Now that O2 seems to have fixed its network following yesterday's humiliating outage, its customers can finally start talking about why things went so badly wrong and who they can blame.
Twenty-four hours on from the peak of the outrage, O2 still hasn't responded to ITProPortal's requests for comment, with the only advice outside of the usual "our engineers are dealing with the problem as a priority" shtick issued by the company being their Maurice Moss-style encouragement for users to "try switching their mobile phones off and on."
Thankfully, more information does seem to be finally emerging, albeit independent of O2. The Channel is now citing "various sources" in saying that the day-long service blackout was down to the mobile provider's shift from a traditional Home Location Register to an Ericsson-driven Centralised User Database (CUDB).
Writing for the Channel, Bill Ray explains:
"The CUDB is supposed to consolidate user records, supporting additional applications, and provide a single point of access – but on this occasion it appears that it also provided a single point of failure. With the database unavailable, mobiles and other devices were gradually booted off the network."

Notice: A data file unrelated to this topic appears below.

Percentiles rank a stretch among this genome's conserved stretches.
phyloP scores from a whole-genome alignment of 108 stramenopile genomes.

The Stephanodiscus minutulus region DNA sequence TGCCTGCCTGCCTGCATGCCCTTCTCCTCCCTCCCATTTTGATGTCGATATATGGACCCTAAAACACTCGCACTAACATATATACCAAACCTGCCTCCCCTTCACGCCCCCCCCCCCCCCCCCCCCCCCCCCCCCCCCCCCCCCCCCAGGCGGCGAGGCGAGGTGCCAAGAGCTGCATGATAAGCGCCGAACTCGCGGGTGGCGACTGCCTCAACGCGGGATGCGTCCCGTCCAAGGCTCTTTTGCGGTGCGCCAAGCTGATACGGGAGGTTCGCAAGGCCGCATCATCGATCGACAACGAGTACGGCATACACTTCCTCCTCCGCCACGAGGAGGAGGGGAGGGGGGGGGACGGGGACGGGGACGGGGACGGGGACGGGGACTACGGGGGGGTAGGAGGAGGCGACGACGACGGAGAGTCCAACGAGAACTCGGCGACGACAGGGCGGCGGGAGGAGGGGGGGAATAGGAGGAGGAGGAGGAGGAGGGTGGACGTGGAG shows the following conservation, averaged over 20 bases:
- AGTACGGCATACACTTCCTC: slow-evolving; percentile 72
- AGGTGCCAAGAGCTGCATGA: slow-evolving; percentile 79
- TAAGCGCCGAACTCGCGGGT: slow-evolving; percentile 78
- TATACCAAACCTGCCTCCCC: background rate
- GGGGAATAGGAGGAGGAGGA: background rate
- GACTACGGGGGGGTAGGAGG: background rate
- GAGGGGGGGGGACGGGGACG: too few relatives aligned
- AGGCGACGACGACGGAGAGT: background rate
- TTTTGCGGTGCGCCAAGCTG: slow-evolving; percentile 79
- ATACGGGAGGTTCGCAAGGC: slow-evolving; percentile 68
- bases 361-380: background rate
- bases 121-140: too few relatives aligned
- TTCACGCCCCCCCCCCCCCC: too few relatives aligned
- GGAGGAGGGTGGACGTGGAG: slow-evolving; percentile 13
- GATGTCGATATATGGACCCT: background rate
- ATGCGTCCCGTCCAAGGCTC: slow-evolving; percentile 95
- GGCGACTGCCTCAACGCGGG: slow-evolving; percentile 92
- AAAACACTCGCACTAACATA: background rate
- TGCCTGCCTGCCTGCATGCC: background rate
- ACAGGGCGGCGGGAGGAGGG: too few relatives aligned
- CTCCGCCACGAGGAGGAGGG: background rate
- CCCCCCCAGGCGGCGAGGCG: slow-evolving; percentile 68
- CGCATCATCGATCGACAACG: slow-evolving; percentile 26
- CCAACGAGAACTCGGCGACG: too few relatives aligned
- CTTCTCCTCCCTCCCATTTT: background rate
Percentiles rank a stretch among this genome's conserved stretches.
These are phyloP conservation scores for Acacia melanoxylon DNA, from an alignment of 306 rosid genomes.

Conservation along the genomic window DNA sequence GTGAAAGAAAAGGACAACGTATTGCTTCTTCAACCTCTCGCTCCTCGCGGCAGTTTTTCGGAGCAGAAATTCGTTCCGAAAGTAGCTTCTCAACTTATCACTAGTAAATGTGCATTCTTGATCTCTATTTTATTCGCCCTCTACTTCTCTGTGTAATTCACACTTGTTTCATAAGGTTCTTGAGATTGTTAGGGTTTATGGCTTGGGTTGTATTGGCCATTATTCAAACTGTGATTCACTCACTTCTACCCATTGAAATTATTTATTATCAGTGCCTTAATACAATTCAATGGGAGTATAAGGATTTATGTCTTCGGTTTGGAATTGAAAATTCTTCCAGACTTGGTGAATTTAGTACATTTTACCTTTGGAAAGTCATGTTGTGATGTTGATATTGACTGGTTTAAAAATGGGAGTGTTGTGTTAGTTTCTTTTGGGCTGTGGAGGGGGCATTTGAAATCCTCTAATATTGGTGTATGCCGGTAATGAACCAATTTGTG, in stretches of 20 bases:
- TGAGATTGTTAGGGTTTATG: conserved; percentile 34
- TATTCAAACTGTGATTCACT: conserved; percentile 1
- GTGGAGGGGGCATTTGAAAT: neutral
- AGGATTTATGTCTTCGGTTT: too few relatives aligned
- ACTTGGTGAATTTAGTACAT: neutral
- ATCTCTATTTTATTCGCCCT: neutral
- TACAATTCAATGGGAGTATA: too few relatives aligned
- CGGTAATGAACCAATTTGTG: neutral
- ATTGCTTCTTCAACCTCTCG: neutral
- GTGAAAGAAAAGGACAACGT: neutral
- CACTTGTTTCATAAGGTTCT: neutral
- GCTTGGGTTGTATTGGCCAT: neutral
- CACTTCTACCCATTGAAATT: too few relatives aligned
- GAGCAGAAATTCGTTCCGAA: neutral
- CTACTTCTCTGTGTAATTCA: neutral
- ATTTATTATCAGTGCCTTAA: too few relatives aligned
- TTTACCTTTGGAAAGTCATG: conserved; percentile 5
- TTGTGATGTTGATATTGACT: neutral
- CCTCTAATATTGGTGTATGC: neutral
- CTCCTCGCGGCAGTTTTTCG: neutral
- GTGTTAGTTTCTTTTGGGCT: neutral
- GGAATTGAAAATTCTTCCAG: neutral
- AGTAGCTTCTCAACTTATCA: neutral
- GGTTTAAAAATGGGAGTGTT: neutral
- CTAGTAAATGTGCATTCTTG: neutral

This 'gradual booting' process would go some way to making sense of some of the inconsistencies of yesterday's epic network fail, which saw all aspects of O2's mobile service - voice call, text, and data - go up and down like a yo-yo, and also extended to GiffGaff and Tesco Mobile customers.
As affected subscribers line up to see what kind of apology gesture O2 is going to make - if any - Ericsson has delivered a statement saying it is now working with O2 to ensure that service remains intact and to identify the cause of the fault.
ITProPortal continues to keep a close eye on the already infamous O2 network outage. Readers wanting to get a better idea of how yesterday's disruption fits into the wider picture of recent infrastructure failures should read Rawiya Kameir blog post, while our dedicated mobile phone editor Rob Kerr has sourced the best alternative network deals for the benefit of O2's livid customers.